Shyu's respect for matcha shows in the way he uses traditional tools to create a cup of tea, stirring the bright-green powder into hot water with a bamboo whisk. The cup and whisk stand are both handmade by a ceramics artist in the Bay area, and Shyu and Butarbutar even came up with a unique design for that whisk stand that includes a built-in drip tray — something they'd never seen in Japan.
You can purchase traditional green matcha (or some toasted matcha, if you prefer a roastier flavor) by the cup, or have it stirred into lattes and other hot and iced drinks. The new cafe will have a larger selection of beverages than the Aurora bakery, and Butarbutar is also expanding the food menu to introduce matcha soft-serve ice cream this summer as well as pandan waffles. "Pandan is everywhere in Indonesia," he says of the herb, which smells and tastes like a cross between fresh-baked bread, toasted rice and vanilla. "Every household has a plant in their backyard."
Butarbutar insists on using fresh pandan leaves rather than the more common extract; he also insists on other raw ingredients such as black sesame seeds, ube (purple yam), coconut, lychee and mango. Many of these have become difficult to source during the pandemic because of supply-chain interruptions, so he's started buying directly from the growers and producers.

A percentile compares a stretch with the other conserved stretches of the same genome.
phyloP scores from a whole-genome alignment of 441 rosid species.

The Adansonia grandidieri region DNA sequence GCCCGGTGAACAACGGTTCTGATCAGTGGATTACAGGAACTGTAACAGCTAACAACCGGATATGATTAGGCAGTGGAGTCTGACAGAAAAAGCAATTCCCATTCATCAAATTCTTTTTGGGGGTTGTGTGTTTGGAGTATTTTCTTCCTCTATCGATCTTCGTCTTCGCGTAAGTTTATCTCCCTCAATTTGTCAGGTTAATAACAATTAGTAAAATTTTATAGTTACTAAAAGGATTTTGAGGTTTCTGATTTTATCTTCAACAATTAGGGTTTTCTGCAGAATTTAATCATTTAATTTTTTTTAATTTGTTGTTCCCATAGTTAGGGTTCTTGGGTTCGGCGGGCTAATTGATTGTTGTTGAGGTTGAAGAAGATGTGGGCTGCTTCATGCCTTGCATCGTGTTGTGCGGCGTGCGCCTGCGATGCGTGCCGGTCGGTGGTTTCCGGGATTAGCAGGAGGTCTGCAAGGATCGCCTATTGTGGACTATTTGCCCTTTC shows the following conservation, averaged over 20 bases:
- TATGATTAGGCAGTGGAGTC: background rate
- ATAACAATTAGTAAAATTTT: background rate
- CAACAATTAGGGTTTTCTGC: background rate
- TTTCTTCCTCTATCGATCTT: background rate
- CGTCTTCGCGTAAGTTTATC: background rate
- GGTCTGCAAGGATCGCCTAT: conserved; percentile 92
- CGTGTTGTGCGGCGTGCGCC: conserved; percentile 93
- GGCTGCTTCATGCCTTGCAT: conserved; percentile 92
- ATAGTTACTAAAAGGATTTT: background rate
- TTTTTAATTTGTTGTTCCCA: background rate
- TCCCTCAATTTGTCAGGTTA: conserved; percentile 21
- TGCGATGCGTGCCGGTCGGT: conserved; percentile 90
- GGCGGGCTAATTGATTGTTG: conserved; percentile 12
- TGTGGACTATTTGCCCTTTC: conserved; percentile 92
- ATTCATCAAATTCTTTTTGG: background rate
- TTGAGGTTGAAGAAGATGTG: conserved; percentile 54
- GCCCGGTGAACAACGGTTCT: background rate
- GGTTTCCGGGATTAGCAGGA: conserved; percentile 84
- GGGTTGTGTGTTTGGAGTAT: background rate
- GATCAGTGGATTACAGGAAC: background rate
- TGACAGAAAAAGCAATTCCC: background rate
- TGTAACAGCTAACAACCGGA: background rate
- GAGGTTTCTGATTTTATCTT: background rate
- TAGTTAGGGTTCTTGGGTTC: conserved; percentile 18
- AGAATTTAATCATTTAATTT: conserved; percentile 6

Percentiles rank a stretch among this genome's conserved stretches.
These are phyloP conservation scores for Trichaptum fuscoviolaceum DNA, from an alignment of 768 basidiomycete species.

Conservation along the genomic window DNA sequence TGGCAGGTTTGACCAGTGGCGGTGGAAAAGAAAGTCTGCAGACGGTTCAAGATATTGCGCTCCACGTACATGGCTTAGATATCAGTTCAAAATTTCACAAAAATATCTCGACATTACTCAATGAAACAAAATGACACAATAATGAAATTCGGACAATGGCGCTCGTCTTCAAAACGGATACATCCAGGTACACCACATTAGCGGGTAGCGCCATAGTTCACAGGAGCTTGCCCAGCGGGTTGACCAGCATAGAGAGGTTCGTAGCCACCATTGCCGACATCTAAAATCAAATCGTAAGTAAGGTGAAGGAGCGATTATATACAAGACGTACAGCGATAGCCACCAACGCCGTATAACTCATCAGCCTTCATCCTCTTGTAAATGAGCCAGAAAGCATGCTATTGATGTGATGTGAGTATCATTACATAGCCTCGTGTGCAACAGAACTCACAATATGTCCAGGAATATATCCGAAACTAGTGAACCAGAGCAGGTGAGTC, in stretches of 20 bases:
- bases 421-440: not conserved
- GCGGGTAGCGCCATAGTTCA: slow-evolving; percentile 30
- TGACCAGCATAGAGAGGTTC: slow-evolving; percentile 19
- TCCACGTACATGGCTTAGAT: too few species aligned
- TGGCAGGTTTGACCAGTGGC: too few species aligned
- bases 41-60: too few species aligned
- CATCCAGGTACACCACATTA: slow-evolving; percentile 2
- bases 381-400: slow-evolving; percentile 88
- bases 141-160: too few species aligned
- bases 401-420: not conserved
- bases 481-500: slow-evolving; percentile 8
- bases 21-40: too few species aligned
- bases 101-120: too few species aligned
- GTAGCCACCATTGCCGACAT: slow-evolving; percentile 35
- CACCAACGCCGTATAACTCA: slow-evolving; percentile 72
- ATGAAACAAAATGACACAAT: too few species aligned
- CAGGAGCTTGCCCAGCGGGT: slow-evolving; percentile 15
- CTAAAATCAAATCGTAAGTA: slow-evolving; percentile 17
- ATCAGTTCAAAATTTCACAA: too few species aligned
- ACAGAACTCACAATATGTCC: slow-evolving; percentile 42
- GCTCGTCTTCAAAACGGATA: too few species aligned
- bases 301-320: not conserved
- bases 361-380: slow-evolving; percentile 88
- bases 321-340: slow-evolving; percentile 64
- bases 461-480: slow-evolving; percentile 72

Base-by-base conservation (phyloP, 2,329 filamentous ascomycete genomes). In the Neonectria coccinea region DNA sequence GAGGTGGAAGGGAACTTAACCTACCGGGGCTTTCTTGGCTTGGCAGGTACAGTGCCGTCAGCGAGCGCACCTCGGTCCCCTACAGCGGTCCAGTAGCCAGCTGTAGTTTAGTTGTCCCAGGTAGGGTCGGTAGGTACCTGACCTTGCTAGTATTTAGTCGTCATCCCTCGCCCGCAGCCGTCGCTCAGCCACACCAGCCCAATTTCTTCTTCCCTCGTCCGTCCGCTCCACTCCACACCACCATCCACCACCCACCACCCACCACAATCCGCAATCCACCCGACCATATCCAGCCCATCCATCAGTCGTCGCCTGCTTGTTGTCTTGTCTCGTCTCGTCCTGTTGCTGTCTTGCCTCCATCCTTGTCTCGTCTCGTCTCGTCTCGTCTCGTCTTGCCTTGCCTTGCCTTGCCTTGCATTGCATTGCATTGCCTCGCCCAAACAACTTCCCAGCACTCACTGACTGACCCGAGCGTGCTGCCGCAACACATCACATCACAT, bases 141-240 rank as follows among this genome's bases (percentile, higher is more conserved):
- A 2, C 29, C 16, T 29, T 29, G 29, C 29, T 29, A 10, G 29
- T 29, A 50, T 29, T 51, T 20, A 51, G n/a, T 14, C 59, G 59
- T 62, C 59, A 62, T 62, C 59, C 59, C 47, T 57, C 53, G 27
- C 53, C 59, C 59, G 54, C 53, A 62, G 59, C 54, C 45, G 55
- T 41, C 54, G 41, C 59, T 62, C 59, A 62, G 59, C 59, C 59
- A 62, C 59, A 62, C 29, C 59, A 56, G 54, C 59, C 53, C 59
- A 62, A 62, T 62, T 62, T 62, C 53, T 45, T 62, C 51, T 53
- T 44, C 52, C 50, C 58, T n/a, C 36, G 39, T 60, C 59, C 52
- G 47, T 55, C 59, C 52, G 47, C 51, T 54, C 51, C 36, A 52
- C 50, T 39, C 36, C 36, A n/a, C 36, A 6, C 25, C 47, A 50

Third Culture was just getting noticed in Aurora when the pandemic hit last March, Shyu remembers; he and his partners shut down for a week and then reopened with a new online ordering system for takeout. They also started shipping muffins, ultimately delivering their products to customers in all fifty states.
Then, just a few months later, word of George Floyd's killing broke and protests erupted around the country. "I was kind of scared to voice anything through our platform," Shyu recalls, adding that he "felt empowered" by the support of Butarbutar and Taber.
The Third Culture team decided to stand behind the Black Lives Matter movement, and when violence against Asians, especially the elderly, started making news, they decided to do even more. "At first I felt so helpless, but then we came up with the idea of making safety kits," Shyu says.